Wednesday, August 31, 2011

China Visa with less than 6 months on ARC

I recently went through the process of getting a visa for my upcoming trip to China. When we went to Vietnam I needed one as well and all it involved was filling out a form at the embassy in Seoul and coming back the following week to pick up my passport. Easy peasy.

China though? Not so much. If you're a foreigner living in Korea (specifically a US American since that's what I am in case some of this info may not apply to foreigners of other countries) and you want to take a trip to China, the visa process involves just a bit more work. You can no longer apply for a visa directly at the Chinese embassy so you need to find a travel agency to take care of it for you.

And if you're like me and you have an ARC (Alien Registration Card) that is expiring within the six month period from when you are applying for a visa, you will hear that the Chinese embassy in Seoul no longer grants visas in those cases. So you have to get some extra paper work and send your documents down to a travel agency in Busan where the Chinese embassy there will give you a visa. Still with me?

Once all was said and done, the process wasn't that much more difficult but I think I was just so worried that they wouldn't grant me a visa that I worked myself into a tizzy. This post will probably be way too late to help anyone hoping to head out to China for Chuseok but for future reference I thought I'd compile the steps you need to take if you want a visa for China with less than six months left on your ARC.

Step 1
If your ARC has less than six months on it then you need to get yourself to your local immigration office and pick up a Certificate of Foreign Registration (I have heard you can also get one of these at your city hall or district office but I can't confirm this). Bring your passport, ARC, and a stamp (I bought one at the office) into the immigration office and request this form. It takes less than five minutes and you leave with a sheet of paper that basically just re-states all the information from your ARC and passport but with a fancy stamp on top of it.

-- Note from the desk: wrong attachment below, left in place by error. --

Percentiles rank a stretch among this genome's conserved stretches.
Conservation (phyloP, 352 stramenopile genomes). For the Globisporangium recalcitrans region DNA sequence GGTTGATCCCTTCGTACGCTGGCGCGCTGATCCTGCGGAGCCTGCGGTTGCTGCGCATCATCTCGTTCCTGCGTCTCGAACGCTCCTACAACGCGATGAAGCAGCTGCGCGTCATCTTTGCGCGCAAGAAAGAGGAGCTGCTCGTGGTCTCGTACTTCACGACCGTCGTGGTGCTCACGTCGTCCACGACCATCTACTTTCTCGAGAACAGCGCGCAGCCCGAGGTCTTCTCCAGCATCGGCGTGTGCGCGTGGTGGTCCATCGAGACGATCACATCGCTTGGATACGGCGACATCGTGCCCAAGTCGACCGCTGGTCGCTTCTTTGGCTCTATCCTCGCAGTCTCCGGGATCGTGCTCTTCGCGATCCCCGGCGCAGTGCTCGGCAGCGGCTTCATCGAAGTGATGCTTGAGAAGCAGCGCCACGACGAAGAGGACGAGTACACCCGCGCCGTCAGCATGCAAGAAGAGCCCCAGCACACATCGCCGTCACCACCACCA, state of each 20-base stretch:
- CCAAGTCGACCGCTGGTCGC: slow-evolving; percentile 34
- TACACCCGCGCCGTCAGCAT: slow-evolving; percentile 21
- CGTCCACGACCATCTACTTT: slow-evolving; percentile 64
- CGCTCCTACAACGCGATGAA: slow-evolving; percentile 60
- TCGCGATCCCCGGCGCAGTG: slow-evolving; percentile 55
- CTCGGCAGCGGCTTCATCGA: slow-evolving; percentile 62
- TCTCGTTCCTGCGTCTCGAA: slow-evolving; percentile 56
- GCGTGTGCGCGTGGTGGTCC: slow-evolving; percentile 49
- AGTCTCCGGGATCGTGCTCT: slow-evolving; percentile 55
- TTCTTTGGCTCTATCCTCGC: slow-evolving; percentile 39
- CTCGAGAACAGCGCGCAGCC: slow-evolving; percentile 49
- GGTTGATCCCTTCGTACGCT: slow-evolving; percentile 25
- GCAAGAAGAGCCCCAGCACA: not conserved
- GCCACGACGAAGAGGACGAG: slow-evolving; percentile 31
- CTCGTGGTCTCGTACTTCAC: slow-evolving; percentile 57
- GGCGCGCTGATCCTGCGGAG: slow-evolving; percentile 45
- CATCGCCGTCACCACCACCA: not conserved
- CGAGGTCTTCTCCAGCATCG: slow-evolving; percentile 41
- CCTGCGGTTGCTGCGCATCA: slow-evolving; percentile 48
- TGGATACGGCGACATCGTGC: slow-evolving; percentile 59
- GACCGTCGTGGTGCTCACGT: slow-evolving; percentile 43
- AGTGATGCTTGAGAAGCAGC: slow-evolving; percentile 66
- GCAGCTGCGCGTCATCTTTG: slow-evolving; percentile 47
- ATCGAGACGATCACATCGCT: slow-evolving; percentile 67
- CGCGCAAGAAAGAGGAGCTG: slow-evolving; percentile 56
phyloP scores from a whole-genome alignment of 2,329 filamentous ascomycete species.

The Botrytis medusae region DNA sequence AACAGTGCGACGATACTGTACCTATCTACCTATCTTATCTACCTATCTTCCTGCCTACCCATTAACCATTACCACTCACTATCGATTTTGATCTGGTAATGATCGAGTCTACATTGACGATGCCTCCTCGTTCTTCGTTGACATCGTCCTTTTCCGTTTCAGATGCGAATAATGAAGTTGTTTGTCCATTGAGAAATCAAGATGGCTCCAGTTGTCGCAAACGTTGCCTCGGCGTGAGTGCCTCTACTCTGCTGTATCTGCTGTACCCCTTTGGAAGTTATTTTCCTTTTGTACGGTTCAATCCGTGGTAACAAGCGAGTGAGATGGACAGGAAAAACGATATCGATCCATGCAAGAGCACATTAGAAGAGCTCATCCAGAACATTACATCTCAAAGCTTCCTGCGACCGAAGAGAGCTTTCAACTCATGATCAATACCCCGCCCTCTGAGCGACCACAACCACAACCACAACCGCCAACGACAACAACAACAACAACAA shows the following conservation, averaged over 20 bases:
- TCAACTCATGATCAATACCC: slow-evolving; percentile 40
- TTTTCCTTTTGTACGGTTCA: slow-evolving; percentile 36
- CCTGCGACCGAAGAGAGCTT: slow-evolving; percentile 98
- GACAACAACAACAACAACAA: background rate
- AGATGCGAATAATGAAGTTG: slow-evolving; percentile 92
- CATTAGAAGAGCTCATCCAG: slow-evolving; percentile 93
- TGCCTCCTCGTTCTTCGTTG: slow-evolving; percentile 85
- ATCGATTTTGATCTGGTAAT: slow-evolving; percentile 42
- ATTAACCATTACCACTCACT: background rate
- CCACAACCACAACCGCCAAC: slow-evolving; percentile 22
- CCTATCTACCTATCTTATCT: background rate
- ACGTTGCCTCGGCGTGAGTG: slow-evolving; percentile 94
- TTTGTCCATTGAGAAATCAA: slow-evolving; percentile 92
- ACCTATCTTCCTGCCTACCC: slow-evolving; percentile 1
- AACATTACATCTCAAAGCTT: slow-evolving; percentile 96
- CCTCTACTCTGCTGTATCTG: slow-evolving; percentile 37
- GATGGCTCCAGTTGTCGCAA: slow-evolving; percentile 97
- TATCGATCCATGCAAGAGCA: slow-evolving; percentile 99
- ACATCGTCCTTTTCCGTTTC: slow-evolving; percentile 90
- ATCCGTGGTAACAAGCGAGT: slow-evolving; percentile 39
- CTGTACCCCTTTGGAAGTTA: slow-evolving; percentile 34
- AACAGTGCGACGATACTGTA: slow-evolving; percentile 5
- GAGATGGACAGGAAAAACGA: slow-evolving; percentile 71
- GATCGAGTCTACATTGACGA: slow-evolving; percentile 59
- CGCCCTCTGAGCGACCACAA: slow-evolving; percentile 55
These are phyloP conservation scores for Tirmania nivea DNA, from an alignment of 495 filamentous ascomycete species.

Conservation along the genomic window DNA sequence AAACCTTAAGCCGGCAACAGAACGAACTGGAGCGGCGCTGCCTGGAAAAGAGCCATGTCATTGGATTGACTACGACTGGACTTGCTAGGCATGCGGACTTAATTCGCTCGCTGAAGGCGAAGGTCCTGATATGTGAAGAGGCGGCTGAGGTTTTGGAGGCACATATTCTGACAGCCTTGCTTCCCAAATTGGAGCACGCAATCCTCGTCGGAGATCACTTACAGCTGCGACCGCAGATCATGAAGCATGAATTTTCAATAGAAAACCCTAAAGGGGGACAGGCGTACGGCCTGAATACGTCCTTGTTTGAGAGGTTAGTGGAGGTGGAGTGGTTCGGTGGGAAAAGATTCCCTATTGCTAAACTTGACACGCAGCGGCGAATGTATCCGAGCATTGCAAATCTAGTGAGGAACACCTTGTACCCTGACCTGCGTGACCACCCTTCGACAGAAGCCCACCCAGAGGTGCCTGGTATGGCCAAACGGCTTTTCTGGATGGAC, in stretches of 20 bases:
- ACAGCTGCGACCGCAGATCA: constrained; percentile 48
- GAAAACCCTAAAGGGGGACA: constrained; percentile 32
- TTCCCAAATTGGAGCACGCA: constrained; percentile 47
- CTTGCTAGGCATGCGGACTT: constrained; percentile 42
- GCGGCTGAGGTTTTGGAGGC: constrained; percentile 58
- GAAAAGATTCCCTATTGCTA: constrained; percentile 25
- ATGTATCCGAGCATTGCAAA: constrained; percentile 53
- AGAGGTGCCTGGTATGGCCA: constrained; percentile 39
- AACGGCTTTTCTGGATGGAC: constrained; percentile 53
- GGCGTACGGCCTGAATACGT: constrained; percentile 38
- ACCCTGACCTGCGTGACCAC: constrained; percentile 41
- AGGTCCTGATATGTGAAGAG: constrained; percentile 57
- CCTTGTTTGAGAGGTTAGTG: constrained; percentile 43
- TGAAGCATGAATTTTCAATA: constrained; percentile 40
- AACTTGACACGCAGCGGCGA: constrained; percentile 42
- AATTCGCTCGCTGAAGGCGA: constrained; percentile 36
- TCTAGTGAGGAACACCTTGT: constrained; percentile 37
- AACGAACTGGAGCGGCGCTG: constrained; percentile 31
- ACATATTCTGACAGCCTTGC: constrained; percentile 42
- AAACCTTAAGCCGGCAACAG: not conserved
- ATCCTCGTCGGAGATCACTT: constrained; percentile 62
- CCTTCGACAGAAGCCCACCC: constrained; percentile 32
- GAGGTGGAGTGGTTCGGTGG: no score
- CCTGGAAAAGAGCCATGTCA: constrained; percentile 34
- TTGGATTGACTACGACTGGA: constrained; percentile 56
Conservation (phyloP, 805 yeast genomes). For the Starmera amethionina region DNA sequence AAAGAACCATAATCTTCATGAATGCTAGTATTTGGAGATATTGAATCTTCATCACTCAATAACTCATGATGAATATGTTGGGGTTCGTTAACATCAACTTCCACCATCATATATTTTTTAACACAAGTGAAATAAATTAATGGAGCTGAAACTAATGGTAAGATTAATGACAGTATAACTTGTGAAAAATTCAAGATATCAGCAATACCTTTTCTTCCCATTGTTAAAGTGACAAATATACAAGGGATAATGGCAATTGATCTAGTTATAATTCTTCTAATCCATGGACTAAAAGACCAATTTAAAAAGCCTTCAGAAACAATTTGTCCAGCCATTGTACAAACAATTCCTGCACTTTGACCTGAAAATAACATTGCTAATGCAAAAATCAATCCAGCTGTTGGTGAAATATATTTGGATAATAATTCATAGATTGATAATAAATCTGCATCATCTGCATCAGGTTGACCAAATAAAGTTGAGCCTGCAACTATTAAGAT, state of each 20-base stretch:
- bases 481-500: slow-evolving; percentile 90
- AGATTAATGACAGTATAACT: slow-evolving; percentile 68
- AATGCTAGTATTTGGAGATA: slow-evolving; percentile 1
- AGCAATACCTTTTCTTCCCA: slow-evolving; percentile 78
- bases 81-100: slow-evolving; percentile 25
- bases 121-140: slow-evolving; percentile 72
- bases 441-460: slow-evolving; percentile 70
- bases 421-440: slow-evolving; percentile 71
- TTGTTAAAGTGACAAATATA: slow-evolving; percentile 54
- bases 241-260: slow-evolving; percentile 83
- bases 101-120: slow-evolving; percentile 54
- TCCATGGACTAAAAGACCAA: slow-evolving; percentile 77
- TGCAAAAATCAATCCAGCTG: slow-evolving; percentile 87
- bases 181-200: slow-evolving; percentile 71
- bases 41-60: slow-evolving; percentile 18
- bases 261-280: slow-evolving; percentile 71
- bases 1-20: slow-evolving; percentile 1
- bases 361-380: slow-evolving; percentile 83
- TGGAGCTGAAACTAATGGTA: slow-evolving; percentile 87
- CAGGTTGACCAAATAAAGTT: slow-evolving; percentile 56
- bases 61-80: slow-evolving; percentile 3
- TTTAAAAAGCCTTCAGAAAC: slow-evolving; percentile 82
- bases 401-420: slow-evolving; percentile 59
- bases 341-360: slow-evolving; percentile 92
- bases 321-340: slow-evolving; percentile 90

If you're in Incheon then the immigration office is located right behind Inha University Hospital. I took a cab and told the driver "Incheon chu-rip-kuk" or "Incheon immigration". I think I also threw in "Sa-mu-shil" or "office" for good measure but kept butchering it and he finally just said in plain English "Office?". Somehow even when I attempt to speak Korean I sound like an idiot...

Step 2
Find a travel agency to send your stuff to. I highly recommend Kangsan Travel as I had a very positive experience with them. They have an office in Seoul as well as one in Busan. I was super paranoid about mailing off my documents, particularly my passport, and having them get lost or be returned with a fat rejection stamp on top. So I emailed them beforehand just to confirm that they definitely would be able to get me a visa with my soon-to-be expired ARC and they assured me it would be fine.

Step 3
Fill out your visa application. You can find the applications through Kangsan Travel here. The first PDF is the main application form and the second is an extra form to fill out if you're applying for the visa in a country other than your country of nationality. So basically all foreigners in Korea need to send that one as well.

Step 4
Gather up your documents. What you'll be sending:
- Passport
- Copy of your ARC, front and back
- A 3cm x 4cm passport photo
- Application forms
- Certificate of Foreign Registration

If you don't have passport sized photos you can either get them taken in a subway station at one of those little photo booths or at a photography shop. Just look for a shop window full of family portraits, walk in, and tell them what you want. I needed one for Vietnam too so I had plenty of extras.

Step 5
Mail your documents off! I just brought everything into the post office, told them I wanted to send something express to Busan, and the worker helped me fill out the address in Korean. You can find the address at the page I linked above.

Step 6
Pay the visa and handling fee. For most foreigners the fee is 70,000 won but for Americans it's 220,000. Gross. On top of that I also paid 30,000 handling to Kangsan. You can pay by wire transfer at your bank which is super easy and safe. The account name and number details can also be found on the applications page linked above. I emailed Kangsan to let them know I'd transferred the money and I also sent them the address to mail my passport back to.